ADDS GREEN REACTION FINAL THREE PARS
An action plan to address skills gaps in rural Scotland has been launched.
The plan, created by Skills Development Scotland and partners, found there are increased barriers to education and training in rural areas, particularly additional costs and limited opportunities to study locally.
The document also states that hard-to-fill vacancies are more prevalent in rural areas and fewer employers arrange or fund training.
Business growth in rural areas since 2010 is 13%, behind the national figure of 17%.
Among the actions listed in the plan to tackle skills issues in rural Scotland are increasing use of e-learning and digital technology to enable people to learn off campus.
Further actions include promotion and the extension of evening and weekend classes, and using shared apprenticeship models to encourage more small businesses to offer apprenticeships.
Rural Economy Secretary Fergus Ewing launched the plan on a visit to Scotland’s Rural College Barony Campus in Dumfries.
Mr Ewing said: “Faced with the fast-paced changes occurring in our workforce, it is absolutely vital that we ensure people continue to have the skills required to enable them to develop and succeed in their working life.
“The more skills an individual can develop and retain, the more opportunities that person will enjoy in life.
“With the rural economy being a major source of growth, nurturing key sectors such as food and drink, energy and the creative industries, this new approach will help individuals to develop the skills required for jobs across rural Scotland – both now and in the future.
“By better understanding the skills requirements of rural businesses, we can seek to provide more tailored, accessible education and training that will help to upskill and retain people in rural areas, which is essential for the future sustainability of our rural communities and businesses.”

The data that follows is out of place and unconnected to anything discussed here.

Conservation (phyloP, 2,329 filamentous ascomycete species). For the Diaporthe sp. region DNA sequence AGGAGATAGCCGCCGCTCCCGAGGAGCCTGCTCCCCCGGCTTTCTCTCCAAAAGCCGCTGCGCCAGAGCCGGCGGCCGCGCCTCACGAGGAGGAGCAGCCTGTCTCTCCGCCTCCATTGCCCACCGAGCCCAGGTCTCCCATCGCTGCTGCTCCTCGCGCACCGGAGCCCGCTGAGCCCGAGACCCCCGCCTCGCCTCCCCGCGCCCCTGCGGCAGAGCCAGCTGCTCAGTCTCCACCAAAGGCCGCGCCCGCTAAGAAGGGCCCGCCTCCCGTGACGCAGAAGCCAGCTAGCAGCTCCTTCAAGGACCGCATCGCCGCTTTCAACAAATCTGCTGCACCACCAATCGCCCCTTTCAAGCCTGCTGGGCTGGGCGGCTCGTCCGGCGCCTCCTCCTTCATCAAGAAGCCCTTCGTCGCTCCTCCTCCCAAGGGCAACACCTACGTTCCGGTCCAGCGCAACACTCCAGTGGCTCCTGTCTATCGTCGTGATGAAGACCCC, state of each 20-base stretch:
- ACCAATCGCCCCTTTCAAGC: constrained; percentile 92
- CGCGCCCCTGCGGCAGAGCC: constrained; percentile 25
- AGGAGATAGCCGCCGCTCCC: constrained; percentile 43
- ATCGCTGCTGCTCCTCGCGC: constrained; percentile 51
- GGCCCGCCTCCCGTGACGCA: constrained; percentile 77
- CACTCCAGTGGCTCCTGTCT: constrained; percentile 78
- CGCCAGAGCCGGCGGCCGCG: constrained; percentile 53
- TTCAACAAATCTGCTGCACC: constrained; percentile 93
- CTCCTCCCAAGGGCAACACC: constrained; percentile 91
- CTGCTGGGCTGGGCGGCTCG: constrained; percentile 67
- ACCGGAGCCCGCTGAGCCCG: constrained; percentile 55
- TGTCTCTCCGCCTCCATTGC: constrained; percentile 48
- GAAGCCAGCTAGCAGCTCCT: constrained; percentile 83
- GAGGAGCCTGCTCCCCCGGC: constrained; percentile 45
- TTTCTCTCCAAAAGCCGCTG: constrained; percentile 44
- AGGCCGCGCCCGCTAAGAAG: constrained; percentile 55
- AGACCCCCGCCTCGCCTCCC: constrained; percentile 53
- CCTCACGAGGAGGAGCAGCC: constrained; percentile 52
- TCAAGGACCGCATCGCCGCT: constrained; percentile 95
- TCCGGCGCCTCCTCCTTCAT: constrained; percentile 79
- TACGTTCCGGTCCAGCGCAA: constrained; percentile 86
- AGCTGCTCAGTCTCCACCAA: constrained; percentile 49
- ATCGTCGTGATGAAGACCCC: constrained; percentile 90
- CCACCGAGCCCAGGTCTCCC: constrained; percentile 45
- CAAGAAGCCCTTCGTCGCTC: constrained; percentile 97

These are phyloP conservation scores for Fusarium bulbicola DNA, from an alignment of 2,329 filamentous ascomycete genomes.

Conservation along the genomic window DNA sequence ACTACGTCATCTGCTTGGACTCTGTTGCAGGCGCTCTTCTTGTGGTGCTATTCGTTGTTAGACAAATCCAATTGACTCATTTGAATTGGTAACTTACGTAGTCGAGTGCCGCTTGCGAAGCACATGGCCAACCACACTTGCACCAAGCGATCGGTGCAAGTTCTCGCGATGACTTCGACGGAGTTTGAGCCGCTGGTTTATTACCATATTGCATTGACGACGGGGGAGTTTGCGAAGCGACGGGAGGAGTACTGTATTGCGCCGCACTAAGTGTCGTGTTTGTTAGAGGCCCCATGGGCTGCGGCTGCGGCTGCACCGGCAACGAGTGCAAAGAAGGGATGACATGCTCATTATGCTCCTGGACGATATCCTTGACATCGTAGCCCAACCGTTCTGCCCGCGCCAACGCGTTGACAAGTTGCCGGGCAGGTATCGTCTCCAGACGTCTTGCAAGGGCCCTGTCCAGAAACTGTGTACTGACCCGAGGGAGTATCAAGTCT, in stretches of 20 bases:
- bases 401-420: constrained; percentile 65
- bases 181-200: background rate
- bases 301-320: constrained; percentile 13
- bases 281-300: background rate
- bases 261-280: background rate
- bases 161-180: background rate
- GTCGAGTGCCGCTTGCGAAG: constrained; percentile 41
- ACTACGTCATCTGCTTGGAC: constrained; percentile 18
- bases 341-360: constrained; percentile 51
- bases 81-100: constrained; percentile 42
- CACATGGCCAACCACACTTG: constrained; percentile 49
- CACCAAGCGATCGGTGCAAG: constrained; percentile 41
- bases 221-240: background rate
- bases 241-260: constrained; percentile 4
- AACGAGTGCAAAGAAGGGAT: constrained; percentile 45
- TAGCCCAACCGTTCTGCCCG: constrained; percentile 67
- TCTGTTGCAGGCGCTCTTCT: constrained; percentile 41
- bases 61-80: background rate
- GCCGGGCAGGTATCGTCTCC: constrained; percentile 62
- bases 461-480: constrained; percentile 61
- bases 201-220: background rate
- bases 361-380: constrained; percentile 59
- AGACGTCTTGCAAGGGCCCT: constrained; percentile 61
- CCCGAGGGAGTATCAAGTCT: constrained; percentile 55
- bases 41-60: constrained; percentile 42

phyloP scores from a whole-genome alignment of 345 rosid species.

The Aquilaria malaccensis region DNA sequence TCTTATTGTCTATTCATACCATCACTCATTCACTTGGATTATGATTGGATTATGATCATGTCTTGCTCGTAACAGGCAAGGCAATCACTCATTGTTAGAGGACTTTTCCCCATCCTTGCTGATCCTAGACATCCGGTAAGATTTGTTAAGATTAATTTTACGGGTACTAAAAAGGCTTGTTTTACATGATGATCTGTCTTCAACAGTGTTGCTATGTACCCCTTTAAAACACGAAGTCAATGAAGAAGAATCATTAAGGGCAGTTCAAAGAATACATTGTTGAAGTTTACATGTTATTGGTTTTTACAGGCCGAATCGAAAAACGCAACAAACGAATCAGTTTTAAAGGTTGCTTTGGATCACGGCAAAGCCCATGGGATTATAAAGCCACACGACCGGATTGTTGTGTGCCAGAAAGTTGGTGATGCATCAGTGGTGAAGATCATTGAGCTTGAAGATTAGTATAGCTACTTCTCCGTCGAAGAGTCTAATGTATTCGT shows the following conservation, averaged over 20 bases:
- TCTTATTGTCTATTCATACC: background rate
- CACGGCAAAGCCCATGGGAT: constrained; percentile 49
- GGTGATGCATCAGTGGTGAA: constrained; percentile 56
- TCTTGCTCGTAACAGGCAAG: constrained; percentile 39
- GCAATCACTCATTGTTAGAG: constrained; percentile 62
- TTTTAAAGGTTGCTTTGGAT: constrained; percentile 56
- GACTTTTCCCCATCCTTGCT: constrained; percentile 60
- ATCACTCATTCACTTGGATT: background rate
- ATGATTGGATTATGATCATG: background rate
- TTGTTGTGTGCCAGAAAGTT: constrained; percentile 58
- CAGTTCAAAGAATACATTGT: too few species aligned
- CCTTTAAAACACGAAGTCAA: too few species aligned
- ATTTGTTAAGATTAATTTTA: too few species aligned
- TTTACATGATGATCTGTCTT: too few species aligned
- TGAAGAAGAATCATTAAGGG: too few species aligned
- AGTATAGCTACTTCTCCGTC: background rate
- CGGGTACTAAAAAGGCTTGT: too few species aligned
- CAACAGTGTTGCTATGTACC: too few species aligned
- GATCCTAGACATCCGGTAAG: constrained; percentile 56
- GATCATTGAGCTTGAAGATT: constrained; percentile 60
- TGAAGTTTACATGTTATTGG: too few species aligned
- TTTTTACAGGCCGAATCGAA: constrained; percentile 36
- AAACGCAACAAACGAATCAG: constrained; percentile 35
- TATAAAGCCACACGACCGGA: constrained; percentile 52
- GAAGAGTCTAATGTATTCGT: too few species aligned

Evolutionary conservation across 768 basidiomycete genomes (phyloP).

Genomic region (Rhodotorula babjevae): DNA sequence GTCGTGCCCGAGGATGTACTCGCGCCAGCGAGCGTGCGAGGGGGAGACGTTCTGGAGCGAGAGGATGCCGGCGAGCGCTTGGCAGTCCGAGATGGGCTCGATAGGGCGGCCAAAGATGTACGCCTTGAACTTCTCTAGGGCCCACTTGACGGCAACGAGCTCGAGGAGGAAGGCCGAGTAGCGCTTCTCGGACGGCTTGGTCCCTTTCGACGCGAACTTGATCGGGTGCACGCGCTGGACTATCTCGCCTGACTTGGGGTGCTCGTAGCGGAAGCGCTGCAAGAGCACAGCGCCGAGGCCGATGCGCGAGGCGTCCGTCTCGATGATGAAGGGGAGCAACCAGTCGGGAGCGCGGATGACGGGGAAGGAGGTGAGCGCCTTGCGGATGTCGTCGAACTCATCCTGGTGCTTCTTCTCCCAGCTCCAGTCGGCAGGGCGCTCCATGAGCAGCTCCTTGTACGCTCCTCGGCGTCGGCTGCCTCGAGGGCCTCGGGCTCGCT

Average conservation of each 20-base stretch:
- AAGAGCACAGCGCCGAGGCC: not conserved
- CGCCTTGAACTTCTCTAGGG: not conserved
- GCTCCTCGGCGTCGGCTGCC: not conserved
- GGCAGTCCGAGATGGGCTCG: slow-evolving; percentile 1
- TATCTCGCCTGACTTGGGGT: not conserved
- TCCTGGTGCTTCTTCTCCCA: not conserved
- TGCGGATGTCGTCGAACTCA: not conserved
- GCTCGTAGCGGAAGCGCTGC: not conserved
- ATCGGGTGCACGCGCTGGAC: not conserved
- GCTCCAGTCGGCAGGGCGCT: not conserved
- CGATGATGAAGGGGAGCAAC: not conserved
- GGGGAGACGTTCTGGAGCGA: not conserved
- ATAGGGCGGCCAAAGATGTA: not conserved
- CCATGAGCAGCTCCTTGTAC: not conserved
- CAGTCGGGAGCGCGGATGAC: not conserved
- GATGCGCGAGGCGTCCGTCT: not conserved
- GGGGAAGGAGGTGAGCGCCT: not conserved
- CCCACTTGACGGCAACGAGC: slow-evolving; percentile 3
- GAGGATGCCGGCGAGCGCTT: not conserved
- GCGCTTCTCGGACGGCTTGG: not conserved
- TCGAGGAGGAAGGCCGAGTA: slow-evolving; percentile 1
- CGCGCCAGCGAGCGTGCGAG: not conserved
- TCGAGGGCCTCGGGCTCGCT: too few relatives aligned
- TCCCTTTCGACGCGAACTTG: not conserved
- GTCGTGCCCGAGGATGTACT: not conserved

Neville Prentice, senior director of service development and delivery at Skills Development Scotland, said: “This plan is co-designed by partners across agencies and industry to enhance understanding of the skills needs of rural Scotland, and to meet those needs through a broad range of complementary actions.
“That includes the provision of accessible education and training, upskilling and reskilling the current workforce, and building a secure skills pipeline for the future.”
Scottish Greens Rural Communities spokesman John Finnie said welcomed the plan and said superfast broadband would be key.
He said: “I’m pleased to see more resources being targeted toward improving opportunities for those in our rural communities.
“Digital learning will be key to ensuring that opportunities are available to everyone, it’s vital therefore that both the Scottish and UK Governments live up to their commitments and equip all our homes and businesses with access to superfast broadband so that nobody misses out on this opportunity.”